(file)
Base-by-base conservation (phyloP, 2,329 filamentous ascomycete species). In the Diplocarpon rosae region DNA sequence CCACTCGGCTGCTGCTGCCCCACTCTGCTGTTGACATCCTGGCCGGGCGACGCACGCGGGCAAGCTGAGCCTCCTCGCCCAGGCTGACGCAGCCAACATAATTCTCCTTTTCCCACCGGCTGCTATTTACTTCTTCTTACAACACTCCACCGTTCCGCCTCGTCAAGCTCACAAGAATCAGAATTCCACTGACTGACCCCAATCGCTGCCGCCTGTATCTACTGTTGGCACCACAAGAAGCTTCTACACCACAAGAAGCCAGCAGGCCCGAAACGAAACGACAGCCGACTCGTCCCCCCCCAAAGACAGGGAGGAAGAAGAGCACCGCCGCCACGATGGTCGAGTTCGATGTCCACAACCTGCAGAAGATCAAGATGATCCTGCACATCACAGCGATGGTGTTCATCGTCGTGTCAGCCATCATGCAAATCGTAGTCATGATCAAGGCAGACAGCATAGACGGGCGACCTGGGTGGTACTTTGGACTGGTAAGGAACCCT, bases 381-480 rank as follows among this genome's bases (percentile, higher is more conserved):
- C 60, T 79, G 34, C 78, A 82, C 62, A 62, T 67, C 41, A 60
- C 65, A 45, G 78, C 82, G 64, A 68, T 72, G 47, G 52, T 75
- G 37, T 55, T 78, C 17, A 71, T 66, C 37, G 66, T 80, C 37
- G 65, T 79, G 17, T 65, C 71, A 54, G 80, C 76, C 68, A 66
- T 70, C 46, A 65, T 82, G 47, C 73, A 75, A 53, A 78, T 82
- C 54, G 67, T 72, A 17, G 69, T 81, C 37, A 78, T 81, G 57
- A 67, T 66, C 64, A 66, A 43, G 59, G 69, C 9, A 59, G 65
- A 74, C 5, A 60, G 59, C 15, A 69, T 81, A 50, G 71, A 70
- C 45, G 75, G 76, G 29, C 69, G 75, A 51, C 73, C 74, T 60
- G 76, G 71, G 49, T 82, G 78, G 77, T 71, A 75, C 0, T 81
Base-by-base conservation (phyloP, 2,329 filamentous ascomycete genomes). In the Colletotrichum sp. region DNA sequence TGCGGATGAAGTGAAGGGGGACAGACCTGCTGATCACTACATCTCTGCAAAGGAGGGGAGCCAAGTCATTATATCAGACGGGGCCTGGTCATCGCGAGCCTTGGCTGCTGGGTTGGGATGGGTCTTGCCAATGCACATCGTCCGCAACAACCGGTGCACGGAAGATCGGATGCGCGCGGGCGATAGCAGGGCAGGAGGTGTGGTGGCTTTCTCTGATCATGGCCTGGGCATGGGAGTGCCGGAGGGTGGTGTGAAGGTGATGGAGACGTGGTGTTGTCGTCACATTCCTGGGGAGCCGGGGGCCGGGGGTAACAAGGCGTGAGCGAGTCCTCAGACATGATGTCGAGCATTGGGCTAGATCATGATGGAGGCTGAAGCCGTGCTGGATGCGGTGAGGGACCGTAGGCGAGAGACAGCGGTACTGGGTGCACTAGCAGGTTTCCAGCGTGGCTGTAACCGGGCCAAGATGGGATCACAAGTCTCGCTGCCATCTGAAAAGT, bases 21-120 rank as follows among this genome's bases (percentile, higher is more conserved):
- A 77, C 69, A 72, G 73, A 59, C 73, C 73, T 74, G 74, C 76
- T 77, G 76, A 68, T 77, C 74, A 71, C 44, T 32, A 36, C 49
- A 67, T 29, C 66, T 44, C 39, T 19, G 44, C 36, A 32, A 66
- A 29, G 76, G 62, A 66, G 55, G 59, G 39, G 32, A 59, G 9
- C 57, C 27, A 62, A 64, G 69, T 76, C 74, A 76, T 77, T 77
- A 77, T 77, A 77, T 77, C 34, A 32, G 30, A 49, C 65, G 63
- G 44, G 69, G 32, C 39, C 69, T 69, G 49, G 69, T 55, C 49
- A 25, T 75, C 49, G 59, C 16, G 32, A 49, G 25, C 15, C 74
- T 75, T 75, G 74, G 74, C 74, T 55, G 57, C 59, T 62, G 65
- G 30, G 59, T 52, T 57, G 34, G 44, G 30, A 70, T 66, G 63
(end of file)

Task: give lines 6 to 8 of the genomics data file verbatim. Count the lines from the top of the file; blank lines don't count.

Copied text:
- T 70, C 46, A 65, T 82, G 47, C 73, A 75, A 53, A 78, T 82
- C 54, G 67, T 72, A 17, G 69, T 81, C 37, A 78, T 81, G 57
- A 67, T 66, C 64, A 66, A 43, G 59, G 69, C 9, A 59, G 65